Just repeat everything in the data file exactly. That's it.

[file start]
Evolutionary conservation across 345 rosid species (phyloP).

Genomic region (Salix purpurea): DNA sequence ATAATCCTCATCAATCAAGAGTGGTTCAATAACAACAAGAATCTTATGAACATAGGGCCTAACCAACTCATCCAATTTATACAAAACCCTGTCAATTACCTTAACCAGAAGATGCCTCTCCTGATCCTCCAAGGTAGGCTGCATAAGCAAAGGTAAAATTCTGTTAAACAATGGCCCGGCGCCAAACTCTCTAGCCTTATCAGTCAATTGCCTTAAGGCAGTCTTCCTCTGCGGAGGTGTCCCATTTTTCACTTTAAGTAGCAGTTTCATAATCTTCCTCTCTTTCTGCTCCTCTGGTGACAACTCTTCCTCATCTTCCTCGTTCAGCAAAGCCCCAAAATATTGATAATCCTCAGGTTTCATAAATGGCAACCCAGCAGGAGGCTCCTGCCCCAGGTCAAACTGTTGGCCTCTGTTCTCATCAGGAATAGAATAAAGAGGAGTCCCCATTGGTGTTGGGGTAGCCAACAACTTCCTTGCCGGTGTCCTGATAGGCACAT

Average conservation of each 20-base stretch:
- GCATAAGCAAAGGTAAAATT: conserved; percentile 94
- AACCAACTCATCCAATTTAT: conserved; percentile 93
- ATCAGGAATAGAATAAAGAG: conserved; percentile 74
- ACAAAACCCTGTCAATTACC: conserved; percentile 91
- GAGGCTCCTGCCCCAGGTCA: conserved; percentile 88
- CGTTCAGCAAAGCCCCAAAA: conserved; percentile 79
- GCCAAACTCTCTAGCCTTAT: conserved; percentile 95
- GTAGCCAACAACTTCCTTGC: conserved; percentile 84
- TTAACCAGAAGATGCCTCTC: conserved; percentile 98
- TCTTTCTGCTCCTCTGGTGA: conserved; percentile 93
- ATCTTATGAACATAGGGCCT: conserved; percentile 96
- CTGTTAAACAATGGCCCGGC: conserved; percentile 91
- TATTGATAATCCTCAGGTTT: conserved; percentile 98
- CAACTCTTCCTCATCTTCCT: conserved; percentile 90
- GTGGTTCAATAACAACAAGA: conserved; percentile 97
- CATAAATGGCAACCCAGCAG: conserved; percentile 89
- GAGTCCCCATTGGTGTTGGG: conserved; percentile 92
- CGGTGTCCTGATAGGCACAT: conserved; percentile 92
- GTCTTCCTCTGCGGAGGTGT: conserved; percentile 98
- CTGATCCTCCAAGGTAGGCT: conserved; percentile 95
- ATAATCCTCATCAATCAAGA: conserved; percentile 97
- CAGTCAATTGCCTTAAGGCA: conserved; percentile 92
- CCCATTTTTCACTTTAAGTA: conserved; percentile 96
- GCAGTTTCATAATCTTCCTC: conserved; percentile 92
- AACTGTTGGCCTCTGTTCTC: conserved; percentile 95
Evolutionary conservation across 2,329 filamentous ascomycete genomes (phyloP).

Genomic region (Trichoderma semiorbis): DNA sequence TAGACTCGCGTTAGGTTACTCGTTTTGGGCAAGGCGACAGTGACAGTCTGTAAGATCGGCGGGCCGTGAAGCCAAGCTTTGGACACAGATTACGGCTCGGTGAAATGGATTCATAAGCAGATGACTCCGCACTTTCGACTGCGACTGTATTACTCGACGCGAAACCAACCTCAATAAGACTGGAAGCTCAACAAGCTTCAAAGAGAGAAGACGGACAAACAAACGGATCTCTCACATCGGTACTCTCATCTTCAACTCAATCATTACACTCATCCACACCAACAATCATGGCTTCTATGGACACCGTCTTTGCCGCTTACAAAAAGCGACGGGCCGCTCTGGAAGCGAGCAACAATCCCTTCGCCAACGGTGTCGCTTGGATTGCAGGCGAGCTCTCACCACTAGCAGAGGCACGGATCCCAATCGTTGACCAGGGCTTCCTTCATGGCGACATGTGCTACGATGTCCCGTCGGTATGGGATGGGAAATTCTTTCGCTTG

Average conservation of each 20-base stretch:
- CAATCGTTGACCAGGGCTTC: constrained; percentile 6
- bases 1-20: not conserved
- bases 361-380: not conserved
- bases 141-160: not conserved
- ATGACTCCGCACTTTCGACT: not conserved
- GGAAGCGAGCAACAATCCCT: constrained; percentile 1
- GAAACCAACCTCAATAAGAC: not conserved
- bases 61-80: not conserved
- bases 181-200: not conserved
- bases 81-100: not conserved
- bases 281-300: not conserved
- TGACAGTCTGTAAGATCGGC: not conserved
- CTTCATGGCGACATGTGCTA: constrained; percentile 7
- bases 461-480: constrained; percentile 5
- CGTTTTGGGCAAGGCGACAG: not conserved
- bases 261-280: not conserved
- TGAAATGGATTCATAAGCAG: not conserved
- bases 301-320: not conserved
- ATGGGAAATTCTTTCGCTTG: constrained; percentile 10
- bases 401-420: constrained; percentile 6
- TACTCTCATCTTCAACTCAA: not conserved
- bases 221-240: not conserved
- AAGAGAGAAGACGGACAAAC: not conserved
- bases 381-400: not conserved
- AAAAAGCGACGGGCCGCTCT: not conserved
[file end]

Evolutionary conservation across 345 rosid species (phyloP).

Genomic region (Salix purpurea): DNA sequence ATAATCCTCATCAATCAAGAGTGGTTCAATAACAACAAGAATCTTATGAACATAGGGCCTAACCAACTCATCCAATTTATACAAAACCCTGTCAATTACCTTAACCAGAAGATGCCTCTCCTGATCCTCCAAGGTAGGCTGCATAAGCAAAGGTAAAATTCTGTTAAACAATGGCCCGGCGCCAAACTCTCTAGCCTTATCAGTCAATTGCCTTAAGGCAGTCTTCCTCTGCGGAGGTGTCCCATTTTTCACTTTAAGTAGCAGTTTCATAATCTTCCTCTCTTTCTGCTCCTCTGGTGACAACTCTTCCTCATCTTCCTCGTTCAGCAAAGCCCCAAAATATTGATAATCCTCAGGTTTCATAAATGGCAACCCAGCAGGAGGCTCCTGCCCCAGGTCAAACTGTTGGCCTCTGTTCTCATCAGGAATAGAATAAAGAGGAGTCCCCATTGGTGTTGGGGTAGCCAACAACTTCCTTGCCGGTGTCCTGATAGGCACAT

Average conservation of each 20-base stretch:
- GCATAAGCAAAGGTAAAATT: conserved; percentile 94
- AACCAACTCATCCAATTTAT: conserved; percentile 93
- ATCAGGAATAGAATAAAGAG: conserved; percentile 74
- ACAAAACCCTGTCAATTACC: conserved; percentile 91
- GAGGCTCCTGCCCCAGGTCA: conserved; percentile 88
- CGTTCAGCAAAGCCCCAAAA: conserved; percentile 79
- GCCAAACTCTCTAGCCTTAT: conserved; percentile 95
- GTAGCCAACAACTTCCTTGC: conserved; percentile 84
- TTAACCAGAAGATGCCTCTC: conserved; percentile 98
- TCTTTCTGCTCCTCTGGTGA: conserved; percentile 93
- ATCTTATGAACATAGGGCCT: conserved; percentile 96
- CTGTTAAACAATGGCCCGGC: conserved; percentile 91
- TATTGATAATCCTCAGGTTT: conserved; percentile 98
- CAACTCTTCCTCATCTTCCT: conserved; percentile 90
- GTGGTTCAATAACAACAAGA: conserved; percentile 97
- CATAAATGGCAACCCAGCAG: conserved; percentile 89
- GAGTCCCCATTGGTGTTGGG: conserved; percentile 92
- CGGTGTCCTGATAGGCACAT: conserved; percentile 92
- GTCTTCCTCTGCGGAGGTGT: conserved; percentile 98
- CTGATCCTCCAAGGTAGGCT: conserved; percentile 95
- ATAATCCTCATCAATCAAGA: conserved; percentile 97
- CAGTCAATTGCCTTAAGGCA: conserved; percentile 92
- CCCATTTTTCACTTTAAGTA: conserved; percentile 96
- GCAGTTTCATAATCTTCCTC: conserved; percentile 92
- AACTGTTGGCCTCTGTTCTC: conserved; percentile 95
Evolutionary conservation across 2,329 filamentous ascomycete genomes (phyloP).

Genomic region (Trichoderma semiorbis): DNA sequence TAGACTCGCGTTAGGTTACTCGTTTTGGGCAAGGCGACAGTGACAGTCTGTAAGATCGGCGGGCCGTGAAGCCAAGCTTTGGACACAGATTACGGCTCGGTGAAATGGATTCATAAGCAGATGACTCCGCACTTTCGACTGCGACTGTATTACTCGACGCGAAACCAACCTCAATAAGACTGGAAGCTCAACAAGCTTCAAAGAGAGAAGACGGACAAACAAACGGATCTCTCACATCGGTACTCTCATCTTCAACTCAATCATTACACTCATCCACACCAACAATCATGGCTTCTATGGACACCGTCTTTGCCGCTTACAAAAAGCGACGGGCCGCTCTGGAAGCGAGCAACAATCCCTTCGCCAACGGTGTCGCTTGGATTGCAGGCGAGCTCTCACCACTAGCAGAGGCACGGATCCCAATCGTTGACCAGGGCTTCCTTCATGGCGACATGTGCTACGATGTCCCGTCGGTATGGGATGGGAAATTCTTTCGCTTG

Average conservation of each 20-base stretch:
- CAATCGTTGACCAGGGCTTC: constrained; percentile 6
- bases 1-20: not conserved
- bases 361-380: not conserved
- bases 141-160: not conserved
- ATGACTCCGCACTTTCGACT: not conserved
- GGAAGCGAGCAACAATCCCT: constrained; percentile 1
- GAAACCAACCTCAATAAGAC: not conserved
- bases 61-80: not conserved
- bases 181-200: not conserved
- bases 81-100: not conserved
- bases 281-300: not conserved
- TGACAGTCTGTAAGATCGGC: not conserved
- CTTCATGGCGACATGTGCTA: constrained; percentile 7
- bases 461-480: constrained; percentile 5
- CGTTTTGGGCAAGGCGACAG: not conserved
- bases 261-280: not conserved
- TGAAATGGATTCATAAGCAG: not conserved
- bases 301-320: not conserved
- ATGGGAAATTCTTTCGCTTG: constrained; percentile 10
- bases 401-420: constrained; percentile 6
- TACTCTCATCTTCAACTCAA: not conserved
- bases 221-240: not conserved
- AAGAGAGAAGACGGACAAAC: not conserved
- bases 381-400: not conserved
- AAAAAGCGACGGGCCGCTCT: not conserved